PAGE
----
The Sheriff of Merseyside had been summoned to come to the meeting in Hamilton Square and had failed to appear. A Deputy Sheriff had been elected from amongst those present. He selected a Grand Jury of local people gave them the task of investigating an unlawful Court. When they arrived at the Court building the cry went up “make way for the Jury” and overworked security staffs (who were busily engaged in taking phones and cameras from people who were queuing for the public gallery) cleared a path for them. That is why there were so many video recordings. The security staff, (blissfully unaware of the fact that Juries in all County Court cases were “suspended” during World War II and never reinstated) but understanding British fair play did the right thing.

Meanwhile the Sheriff, acting under the Common Law and the Sheriffs Act 1887, did his duty and called up a posse:

“S.8 (2)If a sheriff finds any resistance in the execution of a writ he shall take with him the power of the county, and shall go in proper person to do execution, and may arrest the resisters and commit them to prison, and every such resister shall be guilty of a misdemeanor ..."

Based on Rogers’s previous experience with Mr. Peake, the Queens Writ was being resisted. Rusty was one of the Posse. They were also briefed on the private persons obligation to arrest offenders and to help other persons who called upon him the help them.

A Captain of the Militia was also elected at the meeting but his services were not required.

The Judge was, in law, "rescued" by the police. Here is the definition of that offence from Archbold:
"Rescue at common law is forcibly liberating a prisoner from lawful custody: 1 Co.Inst. 160; 1 Hale 606, 611; 2 Hawk. c. 21; 1 Russ.Cr., 12th ed., p. 335. If the prisoner is in private custody, the rescuer is not liable criminally unless he knew that the prisoner was in custody on a criminal charge: ibid. The offence is generally treason or misdemeanour according to the quality of the person rescued; but if the latter is not convicted of the offence for which he was in custody, the rescue is only a misdemeanour: ibid ..."

The Chief Constable, who is vicariously liable for the actions of his subordinates, will have to answer a charge of treason. That should get his attention. The problem is that the police have not been properly trained. Treason and the Constitution were quietly removed from the legal and school syllabuses by the establishment 30 years ago. Chapter 45 of Magna Carta addresses this:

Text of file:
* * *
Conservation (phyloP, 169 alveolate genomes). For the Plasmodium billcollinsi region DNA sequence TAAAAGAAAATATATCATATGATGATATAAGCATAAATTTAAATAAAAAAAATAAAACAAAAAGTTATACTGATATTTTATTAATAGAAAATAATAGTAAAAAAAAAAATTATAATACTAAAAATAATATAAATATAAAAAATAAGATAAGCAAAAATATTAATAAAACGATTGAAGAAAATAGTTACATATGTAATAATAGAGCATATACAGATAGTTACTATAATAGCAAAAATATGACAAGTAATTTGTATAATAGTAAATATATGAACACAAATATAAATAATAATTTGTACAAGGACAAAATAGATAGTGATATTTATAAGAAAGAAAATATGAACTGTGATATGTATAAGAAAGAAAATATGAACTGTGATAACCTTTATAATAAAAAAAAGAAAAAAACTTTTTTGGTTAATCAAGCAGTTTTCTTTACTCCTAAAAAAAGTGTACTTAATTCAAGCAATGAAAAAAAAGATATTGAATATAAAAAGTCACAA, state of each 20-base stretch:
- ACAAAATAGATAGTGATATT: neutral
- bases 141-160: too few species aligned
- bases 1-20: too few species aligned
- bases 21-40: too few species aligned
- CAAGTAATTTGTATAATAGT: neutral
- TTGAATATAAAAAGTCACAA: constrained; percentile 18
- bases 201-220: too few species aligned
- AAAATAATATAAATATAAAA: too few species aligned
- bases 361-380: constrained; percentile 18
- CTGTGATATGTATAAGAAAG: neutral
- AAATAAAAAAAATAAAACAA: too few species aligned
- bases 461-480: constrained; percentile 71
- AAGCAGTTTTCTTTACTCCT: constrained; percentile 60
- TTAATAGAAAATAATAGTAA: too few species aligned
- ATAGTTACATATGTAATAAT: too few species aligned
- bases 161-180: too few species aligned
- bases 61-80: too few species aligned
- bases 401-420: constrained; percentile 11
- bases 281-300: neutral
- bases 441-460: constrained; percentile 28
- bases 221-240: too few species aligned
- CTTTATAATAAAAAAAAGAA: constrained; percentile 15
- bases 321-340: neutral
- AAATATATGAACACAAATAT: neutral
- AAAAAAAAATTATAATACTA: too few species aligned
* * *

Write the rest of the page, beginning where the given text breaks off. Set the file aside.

"45. We will appoint as justices, constables, sheriffs, or bailiffs only such as know the law of the realm and mean to observe it well ..."

As Ray Sinclair said "I’m trying to educate the constables". That is what was happening and it was clearly working.

The rest is history. To quote Kipling (and acknowledging that not all who were there were Saxons):

"My son," said the Norman Baron, "I am dying, and you will be heir
To all the broad acres in England that William gave me for share
When he conquered the Saxon at Hastings, and a nice little handful it is.
But before you go over to rule it I want you to understand this:–

"The Saxon is not like us Normans. His manners are not so polite.
But he never means anything serious till he talks about justice and right.
When he stands like an ox in the furrow – with his sullen set eyes on your own,
And grumbles, 'This isn't fair dealing,' my son, leave the Saxon alone.

"You can horsewhip your Gascony archers, or torture your Picardy spears;
But don't try that game on the Saxon; you'll have the whole brood round your ears.
From the richest old Thane in the county to the poorest chained serf in the field,
They'll be at you and on you like hornets, and, if you are wise, you will yield.

"But first you must master their language, their dialect, proverbs and songs.
Don't trust any clerk to interpret when they come with the tale of their wrongs.
Let them know that you know what they're saying; let them feel that you know what to say.
Yes, even when you want to go hunting, hear 'em out if it takes you all day.

They'll drink every hour of the daylight and poach every hour of the dark.
It's the sport not the rabbits they're after (we've plenty of game in the park).
Don't hang them or cut off their fingers. That's wasteful as well as unkind,
For a hard-bitten, South-country poacher makes the best man- at-arms you can find.

"Appear with your wife and the children at their weddings and funerals and feasts.
Be polite but not friendly to Bishops; be good to all poor parish priests.
Say 'we,' 'us' and 'ours' when you're talking, instead of 'you fellows' and 'I.'
Don't ride over seeds; keep your temper; and never you tell 'em a lie!"